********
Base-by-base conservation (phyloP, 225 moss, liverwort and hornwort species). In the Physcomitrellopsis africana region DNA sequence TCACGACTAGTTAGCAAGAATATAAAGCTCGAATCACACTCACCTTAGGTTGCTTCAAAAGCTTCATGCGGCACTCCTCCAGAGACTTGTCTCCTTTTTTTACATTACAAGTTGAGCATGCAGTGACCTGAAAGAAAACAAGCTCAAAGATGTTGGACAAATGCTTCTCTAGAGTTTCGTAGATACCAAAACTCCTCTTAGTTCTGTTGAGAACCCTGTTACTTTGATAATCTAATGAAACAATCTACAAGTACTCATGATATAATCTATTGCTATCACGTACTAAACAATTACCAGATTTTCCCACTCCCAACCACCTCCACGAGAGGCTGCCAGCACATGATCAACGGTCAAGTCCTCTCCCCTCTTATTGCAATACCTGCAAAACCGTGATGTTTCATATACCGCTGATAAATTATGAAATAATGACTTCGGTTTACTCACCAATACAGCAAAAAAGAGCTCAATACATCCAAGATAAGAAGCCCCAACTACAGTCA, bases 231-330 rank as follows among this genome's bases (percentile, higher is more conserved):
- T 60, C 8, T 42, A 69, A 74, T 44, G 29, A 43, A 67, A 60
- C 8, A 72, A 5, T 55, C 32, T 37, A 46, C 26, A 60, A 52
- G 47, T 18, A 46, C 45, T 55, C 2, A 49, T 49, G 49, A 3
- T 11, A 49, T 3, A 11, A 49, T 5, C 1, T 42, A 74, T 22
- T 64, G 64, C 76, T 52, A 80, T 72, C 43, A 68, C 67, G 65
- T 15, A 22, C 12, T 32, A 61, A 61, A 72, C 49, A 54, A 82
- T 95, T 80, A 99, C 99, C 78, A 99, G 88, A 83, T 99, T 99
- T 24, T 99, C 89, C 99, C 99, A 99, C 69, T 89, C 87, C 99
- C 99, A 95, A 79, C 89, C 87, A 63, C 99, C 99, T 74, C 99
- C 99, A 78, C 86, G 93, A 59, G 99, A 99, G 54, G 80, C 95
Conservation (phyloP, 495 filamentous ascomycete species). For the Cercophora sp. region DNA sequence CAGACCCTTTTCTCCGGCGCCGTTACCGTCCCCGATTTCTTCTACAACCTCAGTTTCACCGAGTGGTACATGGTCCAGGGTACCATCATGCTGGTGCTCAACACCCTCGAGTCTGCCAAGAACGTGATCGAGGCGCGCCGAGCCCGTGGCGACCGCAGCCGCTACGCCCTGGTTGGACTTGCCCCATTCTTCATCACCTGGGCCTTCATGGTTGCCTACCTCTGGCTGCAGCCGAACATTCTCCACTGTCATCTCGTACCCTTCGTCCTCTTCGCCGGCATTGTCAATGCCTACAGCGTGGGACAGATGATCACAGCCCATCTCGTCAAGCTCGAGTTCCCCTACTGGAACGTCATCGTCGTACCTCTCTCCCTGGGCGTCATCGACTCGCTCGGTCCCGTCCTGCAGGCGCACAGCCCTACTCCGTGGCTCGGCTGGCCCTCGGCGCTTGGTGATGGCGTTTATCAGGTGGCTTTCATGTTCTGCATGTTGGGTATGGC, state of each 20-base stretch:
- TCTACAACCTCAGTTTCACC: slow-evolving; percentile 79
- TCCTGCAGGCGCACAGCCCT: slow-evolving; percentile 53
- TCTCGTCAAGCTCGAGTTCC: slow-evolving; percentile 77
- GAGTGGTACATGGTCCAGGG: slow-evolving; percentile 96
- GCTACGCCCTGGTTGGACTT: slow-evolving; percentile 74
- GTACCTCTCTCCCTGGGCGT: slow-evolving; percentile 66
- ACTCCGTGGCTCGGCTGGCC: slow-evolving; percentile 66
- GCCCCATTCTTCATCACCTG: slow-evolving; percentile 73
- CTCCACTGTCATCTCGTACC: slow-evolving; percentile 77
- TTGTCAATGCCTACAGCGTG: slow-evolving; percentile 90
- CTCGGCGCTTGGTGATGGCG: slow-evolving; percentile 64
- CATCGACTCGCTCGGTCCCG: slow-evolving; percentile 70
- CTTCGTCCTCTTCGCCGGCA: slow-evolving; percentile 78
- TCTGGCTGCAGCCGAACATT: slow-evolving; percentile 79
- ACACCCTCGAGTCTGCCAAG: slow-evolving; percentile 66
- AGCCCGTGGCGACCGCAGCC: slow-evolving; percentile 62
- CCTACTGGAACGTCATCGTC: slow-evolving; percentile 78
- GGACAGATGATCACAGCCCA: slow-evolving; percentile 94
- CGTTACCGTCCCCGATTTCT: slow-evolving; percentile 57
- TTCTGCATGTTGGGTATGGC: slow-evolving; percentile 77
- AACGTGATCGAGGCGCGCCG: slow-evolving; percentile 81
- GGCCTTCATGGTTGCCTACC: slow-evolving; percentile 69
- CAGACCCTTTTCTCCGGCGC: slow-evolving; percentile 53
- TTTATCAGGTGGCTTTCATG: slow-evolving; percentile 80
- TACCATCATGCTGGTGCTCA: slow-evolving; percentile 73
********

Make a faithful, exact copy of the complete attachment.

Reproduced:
Base-by-base conservation (phyloP, 225 moss, liverwort and hornwort species). In the Physcomitrellopsis africana region DNA sequence TCACGACTAGTTAGCAAGAATATAAAGCTCGAATCACACTCACCTTAGGTTGCTTCAAAAGCTTCATGCGGCACTCCTCCAGAGACTTGTCTCCTTTTTTTACATTACAAGTTGAGCATGCAGTGACCTGAAAGAAAACAAGCTCAAAGATGTTGGACAAATGCTTCTCTAGAGTTTCGTAGATACCAAAACTCCTCTTAGTTCTGTTGAGAACCCTGTTACTTTGATAATCTAATGAAACAATCTACAAGTACTCATGATATAATCTATTGCTATCACGTACTAAACAATTACCAGATTTTCCCACTCCCAACCACCTCCACGAGAGGCTGCCAGCACATGATCAACGGTCAAGTCCTCTCCCCTCTTATTGCAATACCTGCAAAACCGTGATGTTTCATATACCGCTGATAAATTATGAAATAATGACTTCGGTTTACTCACCAATACAGCAAAAAAGAGCTCAATACATCCAAGATAAGAAGCCCCAACTACAGTCA, bases 231-330 rank as follows among this genome's bases (percentile, higher is more conserved):
- T 60, C 8, T 42, A 69, A 74, T 44, G 29, A 43, A 67, A 60
- C 8, A 72, A 5, T 55, C 32, T 37, A 46, C 26, A 60, A 52
- G 47, T 18, A 46, C 45, T 55, C 2, A 49, T 49, G 49, A 3
- T 11, A 49, T 3, A 11, A 49, T 5, C 1, T 42, A 74, T 22
- T 64, G 64, C 76, T 52, A 80, T 72, C 43, A 68, C 67, G 65
- T 15, A 22, C 12, T 32, A 61, A 61, A 72, C 49, A 54, A 82
- T 95, T 80, A 99, C 99, C 78, A 99, G 88, A 83, T 99, T 99
- T 24, T 99, C 89, C 99, C 99, A 99, C 69, T 89, C 87, C 99
- C 99, A 95, A 79, C 89, C 87, A 63, C 99, C 99, T 74, C 99
- C 99, A 78, C 86, G 93, A 59, G 99, A 99, G 54, G 80, C 95
Conservation (phyloP, 495 filamentous ascomycete species). For the Cercophora sp. region DNA sequence CAGACCCTTTTCTCCGGCGCCGTTACCGTCCCCGATTTCTTCTACAACCTCAGTTTCACCGAGTGGTACATGGTCCAGGGTACCATCATGCTGGTGCTCAACACCCTCGAGTCTGCCAAGAACGTGATCGAGGCGCGCCGAGCCCGTGGCGACCGCAGCCGCTACGCCCTGGTTGGACTTGCCCCATTCTTCATCACCTGGGCCTTCATGGTTGCCTACCTCTGGCTGCAGCCGAACATTCTCCACTGTCATCTCGTACCCTTCGTCCTCTTCGCCGGCATTGTCAATGCCTACAGCGTGGGACAGATGATCACAGCCCATCTCGTCAAGCTCGAGTTCCCCTACTGGAACGTCATCGTCGTACCTCTCTCCCTGGGCGTCATCGACTCGCTCGGTCCCGTCCTGCAGGCGCACAGCCCTACTCCGTGGCTCGGCTGGCCCTCGGCGCTTGGTGATGGCGTTTATCAGGTGGCTTTCATGTTCTGCATGTTGGGTATGGC, state of each 20-base stretch:
- TCTACAACCTCAGTTTCACC: slow-evolving; percentile 79
- TCCTGCAGGCGCACAGCCCT: slow-evolving; percentile 53
- TCTCGTCAAGCTCGAGTTCC: slow-evolving; percentile 77
- GAGTGGTACATGGTCCAGGG: slow-evolving; percentile 96
- GCTACGCCCTGGTTGGACTT: slow-evolving; percentile 74
- GTACCTCTCTCCCTGGGCGT: slow-evolving; percentile 66
- ACTCCGTGGCTCGGCTGGCC: slow-evolving; percentile 66
- GCCCCATTCTTCATCACCTG: slow-evolving; percentile 73
- CTCCACTGTCATCTCGTACC: slow-evolving; percentile 77
- TTGTCAATGCCTACAGCGTG: slow-evolving; percentile 90
- CTCGGCGCTTGGTGATGGCG: slow-evolving; percentile 64
- CATCGACTCGCTCGGTCCCG: slow-evolving; percentile 70
- CTTCGTCCTCTTCGCCGGCA: slow-evolving; percentile 78
- TCTGGCTGCAGCCGAACATT: slow-evolving; percentile 79
- ACACCCTCGAGTCTGCCAAG: slow-evolving; percentile 66
- AGCCCGTGGCGACCGCAGCC: slow-evolving; percentile 62
- CCTACTGGAACGTCATCGTC: slow-evolving; percentile 78
- GGACAGATGATCACAGCCCA: slow-evolving; percentile 94
- CGTTACCGTCCCCGATTTCT: slow-evolving; percentile 57
- TTCTGCATGTTGGGTATGGC: slow-evolving; percentile 77
- AACGTGATCGAGGCGCGCCG: slow-evolving; percentile 81
- GGCCTTCATGGTTGCCTACC: slow-evolving; percentile 69
- CAGACCCTTTTCTCCGGCGC: slow-evolving; percentile 53
- TTTATCAGGTGGCTTTCATG: slow-evolving; percentile 80
- TACCATCATGCTGGTGCTCA: slow-evolving; percentile 73